The City of Rochester continues to hand out housing assistance grants to six-figure members of the mayor’s cabinet.

The latest is Alex Yudelson. The Chief of Staff, who is only four years out of college, earned a salary of $112,490 last fiscal year.

Yudelson recently closed on duplex in the ABC Neighborhood that was listed at $295,000. He took out a mortgage for $289,656.

City taxpayers kicked in $6,000 as part of the Employer Assisted Housing Initiative.

The Employer Assisted Housing Initiative began in 2003 under Mayor Bill Johnson. City workers could get grants of up to $3,000 to purchase a home in the city. The incentive was raised to $6,000 under Mayor Bob Duffy. The program is meant to provide incentives to work for the city and live in the city.

Other six-figure employees who have taken part in the incentive program in the past include the late deputy mayor Len Redon (2013) and former Corporation Counsel Robert Bergin (2011), who both purchased properties for more than $200,000. Cedric Alexander also bought a home under the program in 2005.

Yudelson is required to live in the home for five years. If he leaves sooner, he’ll have to pay a portion of the grant back to the city. He also has to work for the city for the next two years or pay the grant back.

Private employers can take part in the program. The University of Rochester participates. The city will match company contributions up to $3,000.

But unlike workers at private companies, members of the mayor’s senior management team don’t need an incentive to buy a house in the city. They are required to live in the city and have no choice as a condition of their employment. Most city workers, except for police, fire, 911 and library staff, have to live in the city.

The city’s Home Purchase Assistance Program and HOME Rochester program have income limits for participants.

The city should limit these grants to workers in certain pay brackets. For employees like Yudelson, this wasn’t an incentive. This was an unnecessary reward.

Read: Yudelson’s Mortgage

Read: Yudelson’s Grant Agreement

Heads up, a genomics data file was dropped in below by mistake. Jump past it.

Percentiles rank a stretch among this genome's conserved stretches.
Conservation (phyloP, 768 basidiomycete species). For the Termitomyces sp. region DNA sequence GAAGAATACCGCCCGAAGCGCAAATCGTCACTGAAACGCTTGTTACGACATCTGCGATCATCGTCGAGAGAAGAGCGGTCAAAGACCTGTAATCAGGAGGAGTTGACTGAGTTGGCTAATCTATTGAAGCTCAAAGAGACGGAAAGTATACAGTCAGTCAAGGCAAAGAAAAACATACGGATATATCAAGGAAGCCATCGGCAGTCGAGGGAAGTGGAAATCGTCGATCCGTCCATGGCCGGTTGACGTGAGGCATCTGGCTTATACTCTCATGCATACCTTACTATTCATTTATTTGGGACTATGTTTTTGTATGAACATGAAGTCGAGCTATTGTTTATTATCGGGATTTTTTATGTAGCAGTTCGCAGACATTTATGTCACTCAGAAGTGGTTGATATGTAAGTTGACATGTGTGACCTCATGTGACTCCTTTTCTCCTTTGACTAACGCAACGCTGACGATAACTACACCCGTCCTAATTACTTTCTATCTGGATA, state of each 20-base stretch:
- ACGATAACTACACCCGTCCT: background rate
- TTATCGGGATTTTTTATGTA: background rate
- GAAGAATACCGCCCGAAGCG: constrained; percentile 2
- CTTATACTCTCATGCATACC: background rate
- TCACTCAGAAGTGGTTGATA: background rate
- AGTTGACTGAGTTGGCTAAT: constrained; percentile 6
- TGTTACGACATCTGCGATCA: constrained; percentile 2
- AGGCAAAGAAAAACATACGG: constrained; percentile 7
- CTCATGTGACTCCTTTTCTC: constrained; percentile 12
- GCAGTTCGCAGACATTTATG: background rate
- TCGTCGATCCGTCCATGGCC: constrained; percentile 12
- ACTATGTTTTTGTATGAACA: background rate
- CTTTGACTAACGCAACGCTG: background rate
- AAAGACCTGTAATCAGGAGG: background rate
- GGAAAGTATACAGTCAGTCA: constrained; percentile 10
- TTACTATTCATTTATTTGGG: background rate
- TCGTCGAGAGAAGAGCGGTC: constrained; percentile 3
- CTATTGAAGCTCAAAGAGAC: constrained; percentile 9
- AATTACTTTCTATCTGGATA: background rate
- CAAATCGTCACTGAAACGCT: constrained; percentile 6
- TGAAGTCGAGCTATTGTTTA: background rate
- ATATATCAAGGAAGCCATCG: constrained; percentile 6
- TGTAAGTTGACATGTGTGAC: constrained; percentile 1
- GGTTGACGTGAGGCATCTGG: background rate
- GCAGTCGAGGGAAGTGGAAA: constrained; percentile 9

Author: Rachel Barnhart

  1. Burt Macklin says:

    “The latest is Alex Yudelson. The Chief of Staff, who is only four years out of college, earned a salary of $112,490 last fiscal year.”
    “…who is only four years out of college…”
    Inferring that years out of college has anything to do with pay grade is, well, hands down, ridiculous.
    What would your astute observation be as to what he should make “only four years out of college?”
    Is his income offending you?
    How do you feel as to the income level of those who didn’t go to college?
    Are they adequate enough to live up to their pay?
    Is that too much pay if they haven’t gone to college?
    What’s the sufficient amount of time to be out of college to be earning an income for a grant that keeps young professionals in our community as home-owners and tax payers, when that may not have been an attractive option?

    “Yudelson is required to live in the home for five years. If he leaves sooner, he’ll have to pay a portion of the grant back to the city.”

    “The University of Rochester participates.” Are you talking about with Strong Memorial Hospital? The same hospital making sure we have adequate health professionals in our community; many mind you, coming from outside areas to live in Rochester, when they wouldn’t be afforded an attractive grant?
    Some who may advance in their careers to become six figure doctors or nursing professionals over the five years REQUIRED to live in the city as a TAX PAYING RESIDENT in ZONED areas for the grant.